Don’t forget to check your mail! If you registered for the Wrestlemania Reading Challenge, you should receive your official Wrestlemania Reading Challenge poster, compliments of World Wrestling Entertainment, and smaller posters for you to give to teens who complete and turn in the reading log.
I made a PowerPoint for distribution to the local media specialists. It can be shown as a slide show or printed for display. Don’t forget to include the elementary schools since the program is for grades 5-12.
Countdown to Wrestlemania: 16 days!
In this YALSA podcast, Matthew Moffett interviews YALSA’s new Blog Manager mk Eagle.
In the interview Matthew and mk discuss mk’s experiences:
- As a new high school librarian
- In library school
- As an active participant in online social networks
During the past month I have continued to work with YALSA’s Executive Director, Beth Yoke, the Executive Committee, and Board members on programs and services of the Association.
- As a part of ALA’s strategic planning process Division Executive Directors and Presidents, Roundtable representatives, along with ALA Executive Board members and some ALA staff members participated in a strategic planning retreat. The planning was facilitated by Paul Meyer of the Tecker Consulting Group. During the retreat sessions participants discussed ALA’s mission, vision, and goals for the future. Over the next few months ideas developed at the retreat and at follow-up ALA meetings will be released for feedback to members and member groups.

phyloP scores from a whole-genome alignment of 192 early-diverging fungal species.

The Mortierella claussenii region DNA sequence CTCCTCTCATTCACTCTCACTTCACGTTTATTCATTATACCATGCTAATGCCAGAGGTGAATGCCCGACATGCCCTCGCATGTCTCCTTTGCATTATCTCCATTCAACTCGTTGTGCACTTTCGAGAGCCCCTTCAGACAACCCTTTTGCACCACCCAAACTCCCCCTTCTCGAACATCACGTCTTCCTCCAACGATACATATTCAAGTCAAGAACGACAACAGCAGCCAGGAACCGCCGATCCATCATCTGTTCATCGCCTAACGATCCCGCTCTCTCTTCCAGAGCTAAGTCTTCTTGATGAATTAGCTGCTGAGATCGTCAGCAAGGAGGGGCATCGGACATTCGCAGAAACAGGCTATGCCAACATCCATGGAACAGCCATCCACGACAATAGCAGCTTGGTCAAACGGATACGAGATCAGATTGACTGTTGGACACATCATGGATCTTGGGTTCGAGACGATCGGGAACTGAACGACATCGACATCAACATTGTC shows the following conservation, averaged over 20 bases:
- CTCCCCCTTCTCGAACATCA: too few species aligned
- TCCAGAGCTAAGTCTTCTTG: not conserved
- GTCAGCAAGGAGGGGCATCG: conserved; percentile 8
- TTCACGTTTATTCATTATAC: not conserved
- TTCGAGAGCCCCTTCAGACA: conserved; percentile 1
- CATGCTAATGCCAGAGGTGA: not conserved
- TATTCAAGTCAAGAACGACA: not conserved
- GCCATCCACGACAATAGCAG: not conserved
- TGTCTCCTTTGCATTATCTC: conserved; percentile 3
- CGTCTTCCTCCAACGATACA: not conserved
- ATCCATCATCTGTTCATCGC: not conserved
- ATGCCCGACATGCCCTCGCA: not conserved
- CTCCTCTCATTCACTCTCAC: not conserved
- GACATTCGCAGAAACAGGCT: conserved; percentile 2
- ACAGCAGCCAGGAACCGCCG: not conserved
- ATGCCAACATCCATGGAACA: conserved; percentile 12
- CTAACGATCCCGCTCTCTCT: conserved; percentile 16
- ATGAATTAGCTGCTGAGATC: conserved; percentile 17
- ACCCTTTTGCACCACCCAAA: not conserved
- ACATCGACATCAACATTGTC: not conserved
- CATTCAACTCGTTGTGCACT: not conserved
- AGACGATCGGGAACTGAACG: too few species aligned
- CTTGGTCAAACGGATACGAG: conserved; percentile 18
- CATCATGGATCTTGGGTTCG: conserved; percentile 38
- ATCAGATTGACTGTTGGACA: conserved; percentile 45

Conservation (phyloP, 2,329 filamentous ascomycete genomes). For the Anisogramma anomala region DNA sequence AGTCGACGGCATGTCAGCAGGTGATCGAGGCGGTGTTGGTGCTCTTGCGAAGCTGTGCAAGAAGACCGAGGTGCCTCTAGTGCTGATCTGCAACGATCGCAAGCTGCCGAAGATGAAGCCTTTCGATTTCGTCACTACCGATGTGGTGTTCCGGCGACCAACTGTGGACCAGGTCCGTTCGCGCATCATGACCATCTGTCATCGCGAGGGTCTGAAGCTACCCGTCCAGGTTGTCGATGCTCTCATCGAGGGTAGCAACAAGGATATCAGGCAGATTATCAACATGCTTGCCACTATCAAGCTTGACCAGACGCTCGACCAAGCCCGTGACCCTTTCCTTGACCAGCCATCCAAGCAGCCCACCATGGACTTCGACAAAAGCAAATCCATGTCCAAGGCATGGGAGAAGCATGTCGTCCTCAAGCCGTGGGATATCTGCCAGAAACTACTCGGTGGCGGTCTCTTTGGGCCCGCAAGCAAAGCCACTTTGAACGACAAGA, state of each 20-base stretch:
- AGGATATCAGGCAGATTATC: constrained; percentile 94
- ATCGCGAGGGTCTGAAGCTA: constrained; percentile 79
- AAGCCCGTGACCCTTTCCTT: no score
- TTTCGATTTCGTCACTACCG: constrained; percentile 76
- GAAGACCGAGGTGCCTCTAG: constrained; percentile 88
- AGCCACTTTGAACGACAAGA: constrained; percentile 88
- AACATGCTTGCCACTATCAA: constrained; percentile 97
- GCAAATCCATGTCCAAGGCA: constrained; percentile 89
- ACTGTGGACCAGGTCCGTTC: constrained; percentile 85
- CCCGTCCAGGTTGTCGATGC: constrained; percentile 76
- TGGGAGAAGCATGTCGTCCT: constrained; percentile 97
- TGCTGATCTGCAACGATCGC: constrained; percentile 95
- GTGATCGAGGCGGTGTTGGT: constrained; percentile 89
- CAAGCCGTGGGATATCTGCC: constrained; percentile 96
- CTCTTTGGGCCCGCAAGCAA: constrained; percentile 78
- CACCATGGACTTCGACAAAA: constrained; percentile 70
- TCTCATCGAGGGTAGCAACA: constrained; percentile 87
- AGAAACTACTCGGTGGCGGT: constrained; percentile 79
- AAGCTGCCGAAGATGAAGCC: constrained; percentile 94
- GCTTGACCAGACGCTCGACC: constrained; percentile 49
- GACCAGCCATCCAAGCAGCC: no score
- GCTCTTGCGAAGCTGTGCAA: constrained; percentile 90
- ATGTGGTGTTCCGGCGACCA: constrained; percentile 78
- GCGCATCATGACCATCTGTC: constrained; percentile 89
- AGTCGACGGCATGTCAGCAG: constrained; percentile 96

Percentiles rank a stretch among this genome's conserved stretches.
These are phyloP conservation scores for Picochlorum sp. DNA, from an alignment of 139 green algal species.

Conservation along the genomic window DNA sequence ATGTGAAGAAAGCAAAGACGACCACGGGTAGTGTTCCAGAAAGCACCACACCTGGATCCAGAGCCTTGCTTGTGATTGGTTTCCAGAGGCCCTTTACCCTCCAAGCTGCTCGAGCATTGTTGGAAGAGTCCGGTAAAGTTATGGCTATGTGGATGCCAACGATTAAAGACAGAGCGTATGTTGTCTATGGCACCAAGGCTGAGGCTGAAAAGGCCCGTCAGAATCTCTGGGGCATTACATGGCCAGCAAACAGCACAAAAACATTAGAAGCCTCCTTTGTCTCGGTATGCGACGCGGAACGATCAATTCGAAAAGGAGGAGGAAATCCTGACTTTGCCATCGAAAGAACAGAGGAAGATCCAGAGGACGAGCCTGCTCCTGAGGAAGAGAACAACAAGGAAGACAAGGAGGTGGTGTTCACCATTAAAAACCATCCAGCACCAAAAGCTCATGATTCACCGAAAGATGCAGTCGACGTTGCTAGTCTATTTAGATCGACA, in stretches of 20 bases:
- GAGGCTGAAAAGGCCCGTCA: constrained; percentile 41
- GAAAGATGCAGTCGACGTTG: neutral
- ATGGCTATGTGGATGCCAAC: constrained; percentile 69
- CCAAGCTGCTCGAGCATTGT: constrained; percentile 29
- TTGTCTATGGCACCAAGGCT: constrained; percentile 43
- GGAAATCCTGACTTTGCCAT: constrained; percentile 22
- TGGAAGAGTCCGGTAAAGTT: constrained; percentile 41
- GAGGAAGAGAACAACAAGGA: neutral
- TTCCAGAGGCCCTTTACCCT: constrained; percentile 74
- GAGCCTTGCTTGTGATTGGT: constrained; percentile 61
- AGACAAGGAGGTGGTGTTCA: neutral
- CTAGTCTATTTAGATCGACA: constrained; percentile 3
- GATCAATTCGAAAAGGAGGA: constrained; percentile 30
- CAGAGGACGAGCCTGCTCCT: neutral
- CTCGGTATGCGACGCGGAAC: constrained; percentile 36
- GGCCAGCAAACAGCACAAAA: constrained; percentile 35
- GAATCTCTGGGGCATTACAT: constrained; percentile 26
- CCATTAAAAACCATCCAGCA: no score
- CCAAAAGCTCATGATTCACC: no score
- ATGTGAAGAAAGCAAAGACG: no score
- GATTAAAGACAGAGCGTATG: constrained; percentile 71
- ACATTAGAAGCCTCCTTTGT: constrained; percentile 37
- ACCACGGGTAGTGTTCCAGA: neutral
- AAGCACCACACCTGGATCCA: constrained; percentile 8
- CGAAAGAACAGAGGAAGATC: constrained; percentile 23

- Each fall members of ALA Division Executive Committees meet in Chicago to discuss plans for the coming year. Over the past few weeks I’ve worked with YALSA Executive Director Beth Yoke on the agenda and support materials for meetings of YALSA’s Executive Committee. Continue reading